Oct. 23 - NASA has plans to launch a lightweight, highly efficient solar sail in 2015 to explore as far as three million kilometres into deep space. The sail, propelled by the Sun's rays, will also be tested as an early warning system for potentially damaging solar emissions headed for Earth. Rob Muir reports.
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Nathan Barnes is walking past what looks like a giant sheet of tin foil. In fact, it's just a small part of an ambitious project called Sunjammer, a gigantic solar sail to be launched into space in January, 2015.
If all goes according to plan, Sunjammer will unfurl like a 13,000 square foot piece of origami before beginning its journey of up to three million kilometres into space, propelled by nothing more than photons - light particles produced by the Sun.
Barnes's company, L'Garde Incorporated, has been contracted by NASA to build it.
(SOUNDBITE) (English) NATHAN BARNES, L'GARDE, INC., SAYING:
"The solar energy, the photons from the sun, is actually propelling the sail. Photons don't actually have any mass, but they have some momentum. Every time they strike a surface, and are reflected off of that surface, they create a small amount of impulse on that surface and will allow us to propel that sail off into space."
And if the solar sail concept is proven to be succesful, it could herald a new generation of durable, inexpensive space vehicles requiring no onboard propellant. The vehicles will have multiple applications, according to Stephen Eisele of L'Garde affiliate, Space Services Incorporated.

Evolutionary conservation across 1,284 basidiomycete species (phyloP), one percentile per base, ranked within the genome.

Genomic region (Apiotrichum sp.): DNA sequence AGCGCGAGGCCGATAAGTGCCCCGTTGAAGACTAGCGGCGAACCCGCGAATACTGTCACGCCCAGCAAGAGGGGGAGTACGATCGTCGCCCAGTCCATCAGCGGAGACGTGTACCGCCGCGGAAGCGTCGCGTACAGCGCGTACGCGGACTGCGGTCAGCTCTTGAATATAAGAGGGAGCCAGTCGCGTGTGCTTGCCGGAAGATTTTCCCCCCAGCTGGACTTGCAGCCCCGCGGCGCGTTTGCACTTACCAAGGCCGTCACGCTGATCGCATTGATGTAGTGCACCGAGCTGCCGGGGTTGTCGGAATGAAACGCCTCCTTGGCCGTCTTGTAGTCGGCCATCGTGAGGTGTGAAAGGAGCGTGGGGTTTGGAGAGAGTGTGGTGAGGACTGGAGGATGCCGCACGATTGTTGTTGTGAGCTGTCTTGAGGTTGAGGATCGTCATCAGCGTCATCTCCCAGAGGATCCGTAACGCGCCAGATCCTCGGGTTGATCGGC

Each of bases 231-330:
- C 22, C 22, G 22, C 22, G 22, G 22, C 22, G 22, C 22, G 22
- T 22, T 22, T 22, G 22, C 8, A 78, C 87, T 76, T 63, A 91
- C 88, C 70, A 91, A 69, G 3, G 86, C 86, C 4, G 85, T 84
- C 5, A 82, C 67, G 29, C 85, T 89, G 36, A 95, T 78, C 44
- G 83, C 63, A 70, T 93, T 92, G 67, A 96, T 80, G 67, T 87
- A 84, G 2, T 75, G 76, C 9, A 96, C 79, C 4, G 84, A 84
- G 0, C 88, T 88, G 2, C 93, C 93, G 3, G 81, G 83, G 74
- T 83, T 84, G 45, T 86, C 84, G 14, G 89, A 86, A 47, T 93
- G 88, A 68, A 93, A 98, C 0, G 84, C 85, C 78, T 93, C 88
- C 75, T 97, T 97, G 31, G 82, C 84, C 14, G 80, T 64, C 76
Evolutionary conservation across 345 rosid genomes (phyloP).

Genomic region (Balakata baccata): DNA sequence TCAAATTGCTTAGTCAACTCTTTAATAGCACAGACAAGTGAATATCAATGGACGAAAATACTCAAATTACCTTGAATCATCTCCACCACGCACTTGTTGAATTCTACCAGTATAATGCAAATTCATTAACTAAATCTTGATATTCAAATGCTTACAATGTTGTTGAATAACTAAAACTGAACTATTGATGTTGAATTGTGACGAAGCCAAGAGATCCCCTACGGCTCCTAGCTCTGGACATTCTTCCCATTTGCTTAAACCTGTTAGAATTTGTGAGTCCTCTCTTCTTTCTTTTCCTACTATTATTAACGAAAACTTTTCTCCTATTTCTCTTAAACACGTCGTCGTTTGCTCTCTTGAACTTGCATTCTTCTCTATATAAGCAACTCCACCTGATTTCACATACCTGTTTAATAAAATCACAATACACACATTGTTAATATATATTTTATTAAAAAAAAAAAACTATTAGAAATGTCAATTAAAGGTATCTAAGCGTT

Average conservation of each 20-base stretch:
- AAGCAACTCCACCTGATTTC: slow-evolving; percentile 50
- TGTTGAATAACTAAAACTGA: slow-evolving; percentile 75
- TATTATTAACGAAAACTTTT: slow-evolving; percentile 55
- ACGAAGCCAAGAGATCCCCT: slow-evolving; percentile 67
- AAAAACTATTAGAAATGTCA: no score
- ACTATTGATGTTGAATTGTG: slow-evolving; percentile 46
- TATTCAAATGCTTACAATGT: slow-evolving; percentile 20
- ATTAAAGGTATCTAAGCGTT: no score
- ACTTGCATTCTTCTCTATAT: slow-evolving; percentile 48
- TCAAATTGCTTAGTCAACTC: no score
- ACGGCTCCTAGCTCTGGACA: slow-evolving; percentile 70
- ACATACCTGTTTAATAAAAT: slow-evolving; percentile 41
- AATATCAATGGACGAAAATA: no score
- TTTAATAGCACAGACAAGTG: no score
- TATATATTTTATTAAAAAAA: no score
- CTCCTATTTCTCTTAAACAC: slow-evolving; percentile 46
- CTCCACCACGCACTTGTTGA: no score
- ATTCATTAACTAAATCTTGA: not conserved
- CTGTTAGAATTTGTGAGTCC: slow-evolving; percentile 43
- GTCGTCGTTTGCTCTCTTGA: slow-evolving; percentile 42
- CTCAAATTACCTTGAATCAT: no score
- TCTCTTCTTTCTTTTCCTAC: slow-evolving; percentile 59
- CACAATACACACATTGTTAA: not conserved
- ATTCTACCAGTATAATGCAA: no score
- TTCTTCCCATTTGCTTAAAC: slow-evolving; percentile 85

SOUNDBITE) (English) STEPHEN EISELE, SPACE SERVICES, INC., SAYING:
"What this mission will do is a few things, it will demonstrate the capability of solar sails to maneuver and navigate in the solar system and secondly, this mission will head towards the sun and actually provide an early warning system against potentially devastating solar flares."
The electromagentic particles that flares frequently eject can knock out electrical systems on Earth and disrupt satellites in space, but an alert from Sunjammer could give engineers on Earth enough time to prepare.
But scientists also see applications for collecting orbiting space debris and for inexpensive deep space exploration.
Sunjammer will not be the first solar sail mission - Japan launched a solar sail in 2010 - but it will be the most ambitious, potentially revolutionising unmanned missions of the future.
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